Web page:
Viacom and Google: Stealing Your Privacy - Useless information
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Furthermore, it is difficult to understand just how the information in question will help Viacom to build its copyright case. They argue that they need the data to demonstrate their claim that copyright-infringing material is more popular than that generated by users. On the face of it, aggregated information would seem to be sufficient for this purpose. As a result, the fact that they are seeking information that will allow them to individually identify not just the uploaders but also the viewers of copyrighted material has led to a slew of sinister claims and conspiracy theories about Viacom's true intentions.
Suggestions that Viacom intends to sue individual viewers for copyright contravention are almost certainly wide of the mark, if for no other reason than the negative business impact any such an attack on its customers would have. It is also likely that any such action would be thrown out of court on the grounds of the data being improperly collected.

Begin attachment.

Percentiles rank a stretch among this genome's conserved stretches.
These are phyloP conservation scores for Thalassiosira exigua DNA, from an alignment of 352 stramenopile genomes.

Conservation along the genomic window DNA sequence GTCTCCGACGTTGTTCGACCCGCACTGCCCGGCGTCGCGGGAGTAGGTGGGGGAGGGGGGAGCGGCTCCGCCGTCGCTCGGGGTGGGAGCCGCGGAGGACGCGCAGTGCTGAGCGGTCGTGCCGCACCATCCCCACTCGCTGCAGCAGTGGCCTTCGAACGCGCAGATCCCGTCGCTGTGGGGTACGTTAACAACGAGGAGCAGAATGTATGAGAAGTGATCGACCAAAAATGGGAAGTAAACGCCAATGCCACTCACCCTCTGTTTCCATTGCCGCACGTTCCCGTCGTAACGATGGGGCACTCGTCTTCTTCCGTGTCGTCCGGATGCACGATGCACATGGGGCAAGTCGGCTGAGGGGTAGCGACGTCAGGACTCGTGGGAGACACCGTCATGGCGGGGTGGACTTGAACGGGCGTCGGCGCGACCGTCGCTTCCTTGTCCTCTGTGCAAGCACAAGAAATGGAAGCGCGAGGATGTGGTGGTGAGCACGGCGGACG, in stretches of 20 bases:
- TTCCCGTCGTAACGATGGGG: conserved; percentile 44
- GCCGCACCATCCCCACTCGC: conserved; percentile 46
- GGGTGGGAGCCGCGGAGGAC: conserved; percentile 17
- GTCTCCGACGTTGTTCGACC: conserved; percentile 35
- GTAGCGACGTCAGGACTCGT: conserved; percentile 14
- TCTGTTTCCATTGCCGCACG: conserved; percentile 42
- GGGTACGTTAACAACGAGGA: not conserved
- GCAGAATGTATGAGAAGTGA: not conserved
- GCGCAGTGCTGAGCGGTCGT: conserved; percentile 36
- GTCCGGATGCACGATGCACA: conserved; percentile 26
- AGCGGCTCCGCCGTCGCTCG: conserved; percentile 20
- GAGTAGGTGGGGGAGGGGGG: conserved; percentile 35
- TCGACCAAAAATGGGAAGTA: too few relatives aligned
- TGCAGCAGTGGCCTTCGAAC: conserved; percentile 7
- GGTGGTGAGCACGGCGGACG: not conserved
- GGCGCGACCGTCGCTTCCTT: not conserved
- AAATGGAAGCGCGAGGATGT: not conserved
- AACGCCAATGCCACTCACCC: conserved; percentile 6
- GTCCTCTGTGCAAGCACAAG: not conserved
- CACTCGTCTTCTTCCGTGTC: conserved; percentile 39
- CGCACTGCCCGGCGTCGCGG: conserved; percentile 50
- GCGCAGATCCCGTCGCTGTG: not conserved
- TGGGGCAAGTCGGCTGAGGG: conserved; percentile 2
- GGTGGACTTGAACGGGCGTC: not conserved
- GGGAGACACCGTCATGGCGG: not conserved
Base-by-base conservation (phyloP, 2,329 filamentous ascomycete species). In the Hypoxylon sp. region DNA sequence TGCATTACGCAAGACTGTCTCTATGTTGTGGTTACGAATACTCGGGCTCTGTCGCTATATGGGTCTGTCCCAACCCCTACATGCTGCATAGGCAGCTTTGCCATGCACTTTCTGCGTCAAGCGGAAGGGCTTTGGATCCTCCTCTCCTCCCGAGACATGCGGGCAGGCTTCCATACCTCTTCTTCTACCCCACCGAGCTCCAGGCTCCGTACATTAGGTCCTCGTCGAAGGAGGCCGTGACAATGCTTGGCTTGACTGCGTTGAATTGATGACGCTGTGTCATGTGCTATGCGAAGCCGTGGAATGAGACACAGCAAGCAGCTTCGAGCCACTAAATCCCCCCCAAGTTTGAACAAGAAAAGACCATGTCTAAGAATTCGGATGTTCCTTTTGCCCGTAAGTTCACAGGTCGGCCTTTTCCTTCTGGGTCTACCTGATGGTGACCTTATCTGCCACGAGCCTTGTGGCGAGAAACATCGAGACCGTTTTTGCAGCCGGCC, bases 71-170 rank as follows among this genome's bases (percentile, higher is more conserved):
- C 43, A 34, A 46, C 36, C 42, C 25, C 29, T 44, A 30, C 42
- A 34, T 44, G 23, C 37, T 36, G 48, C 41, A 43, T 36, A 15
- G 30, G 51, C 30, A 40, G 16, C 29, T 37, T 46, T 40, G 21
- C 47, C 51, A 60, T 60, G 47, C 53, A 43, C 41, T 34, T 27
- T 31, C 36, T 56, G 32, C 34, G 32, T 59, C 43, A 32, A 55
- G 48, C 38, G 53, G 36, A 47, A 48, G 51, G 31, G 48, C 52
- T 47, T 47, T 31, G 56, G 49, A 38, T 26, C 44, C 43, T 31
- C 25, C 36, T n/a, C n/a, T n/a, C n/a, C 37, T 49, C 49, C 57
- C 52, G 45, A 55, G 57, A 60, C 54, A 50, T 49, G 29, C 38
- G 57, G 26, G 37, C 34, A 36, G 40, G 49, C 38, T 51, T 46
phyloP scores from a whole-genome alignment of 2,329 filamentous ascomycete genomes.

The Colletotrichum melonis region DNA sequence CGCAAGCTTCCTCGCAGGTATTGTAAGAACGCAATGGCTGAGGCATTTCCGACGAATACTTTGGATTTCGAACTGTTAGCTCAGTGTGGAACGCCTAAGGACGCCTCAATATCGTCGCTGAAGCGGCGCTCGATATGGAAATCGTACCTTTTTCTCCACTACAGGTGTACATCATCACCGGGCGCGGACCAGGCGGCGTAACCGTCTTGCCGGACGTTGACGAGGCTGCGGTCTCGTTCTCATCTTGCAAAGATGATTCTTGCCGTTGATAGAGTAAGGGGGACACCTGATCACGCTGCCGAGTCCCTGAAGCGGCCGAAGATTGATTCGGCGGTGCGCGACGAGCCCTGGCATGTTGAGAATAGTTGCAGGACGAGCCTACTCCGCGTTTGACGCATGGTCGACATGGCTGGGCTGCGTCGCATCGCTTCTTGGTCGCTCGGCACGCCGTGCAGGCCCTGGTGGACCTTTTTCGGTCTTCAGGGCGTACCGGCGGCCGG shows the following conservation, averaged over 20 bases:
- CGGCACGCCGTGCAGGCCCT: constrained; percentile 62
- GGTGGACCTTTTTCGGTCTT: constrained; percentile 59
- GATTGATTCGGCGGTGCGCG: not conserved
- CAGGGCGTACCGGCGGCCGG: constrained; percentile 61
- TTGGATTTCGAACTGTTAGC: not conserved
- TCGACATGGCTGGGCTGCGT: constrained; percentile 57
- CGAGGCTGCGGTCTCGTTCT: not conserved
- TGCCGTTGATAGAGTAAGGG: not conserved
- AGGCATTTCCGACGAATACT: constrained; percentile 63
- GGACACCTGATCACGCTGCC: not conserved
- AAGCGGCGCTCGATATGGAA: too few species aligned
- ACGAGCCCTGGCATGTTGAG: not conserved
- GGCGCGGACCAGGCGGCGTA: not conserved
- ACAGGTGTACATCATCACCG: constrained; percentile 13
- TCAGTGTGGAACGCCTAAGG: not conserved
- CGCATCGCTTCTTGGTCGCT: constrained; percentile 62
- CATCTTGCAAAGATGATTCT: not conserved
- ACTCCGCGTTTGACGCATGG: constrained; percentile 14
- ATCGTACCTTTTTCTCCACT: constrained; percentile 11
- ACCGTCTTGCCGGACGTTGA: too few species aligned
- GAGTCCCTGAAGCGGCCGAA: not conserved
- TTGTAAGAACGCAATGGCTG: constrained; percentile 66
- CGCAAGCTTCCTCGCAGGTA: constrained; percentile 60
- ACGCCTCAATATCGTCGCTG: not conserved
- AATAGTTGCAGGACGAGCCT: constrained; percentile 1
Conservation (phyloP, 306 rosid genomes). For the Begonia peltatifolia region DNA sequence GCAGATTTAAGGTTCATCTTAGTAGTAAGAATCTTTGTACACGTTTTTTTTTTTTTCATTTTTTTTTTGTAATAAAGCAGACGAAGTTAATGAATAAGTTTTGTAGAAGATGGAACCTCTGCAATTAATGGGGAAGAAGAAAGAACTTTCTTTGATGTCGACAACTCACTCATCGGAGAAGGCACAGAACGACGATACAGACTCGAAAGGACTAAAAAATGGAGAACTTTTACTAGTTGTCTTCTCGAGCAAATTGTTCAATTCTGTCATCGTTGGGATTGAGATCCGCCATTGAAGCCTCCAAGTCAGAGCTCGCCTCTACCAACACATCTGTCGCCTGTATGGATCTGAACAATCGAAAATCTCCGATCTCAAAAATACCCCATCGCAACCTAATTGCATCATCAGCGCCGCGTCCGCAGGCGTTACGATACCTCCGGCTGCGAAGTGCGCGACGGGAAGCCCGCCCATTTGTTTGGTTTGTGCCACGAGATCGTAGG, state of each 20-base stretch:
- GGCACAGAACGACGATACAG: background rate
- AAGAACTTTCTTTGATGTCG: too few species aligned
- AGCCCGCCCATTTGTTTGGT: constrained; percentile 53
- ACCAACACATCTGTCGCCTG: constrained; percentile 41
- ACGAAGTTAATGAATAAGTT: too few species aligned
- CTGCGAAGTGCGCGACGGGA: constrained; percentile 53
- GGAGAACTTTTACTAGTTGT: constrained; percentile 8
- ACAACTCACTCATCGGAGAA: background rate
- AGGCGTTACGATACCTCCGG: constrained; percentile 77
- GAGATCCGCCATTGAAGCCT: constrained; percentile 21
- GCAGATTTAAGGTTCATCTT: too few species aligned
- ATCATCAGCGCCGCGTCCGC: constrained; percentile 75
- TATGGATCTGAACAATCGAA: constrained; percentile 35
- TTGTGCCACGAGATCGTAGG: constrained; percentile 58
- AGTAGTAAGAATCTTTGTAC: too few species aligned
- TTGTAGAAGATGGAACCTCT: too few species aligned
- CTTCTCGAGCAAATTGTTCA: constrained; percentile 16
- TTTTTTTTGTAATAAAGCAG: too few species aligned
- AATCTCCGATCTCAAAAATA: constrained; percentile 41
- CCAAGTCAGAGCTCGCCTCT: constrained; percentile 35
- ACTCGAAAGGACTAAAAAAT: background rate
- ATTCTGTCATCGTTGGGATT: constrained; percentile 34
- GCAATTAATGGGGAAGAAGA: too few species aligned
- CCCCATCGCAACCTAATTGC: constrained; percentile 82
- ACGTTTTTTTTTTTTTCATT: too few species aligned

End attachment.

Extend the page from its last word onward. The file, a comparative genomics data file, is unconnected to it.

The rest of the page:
However, the almost equally sinister suggestion that Viacom wants to get its hands on the data to pursue its own commercial agenda may yet turn out to have some truth to it. More than one blogger has expressed the belief that they expect Viacom to use the information to build their own database of viewers and their viewing habits.
Whether or not such claims are true, or merely the inevitable result of Internet paranoia, there can be little doubt that Viacom are treading a perilous path by taking such a confrontational approach to YouTube. As discussed in a recent column, its unwillingness to embrace the new cultural models made possible by the growth of the Internet has already risked alienating substantial portions of their audience. If that wasn't bad enough, they are now trampling all over that audience's personal freedom to watch what it likes without somebody looking over its collective shoulder. If there's commercial wisdom behind this policy, it remains obscure.
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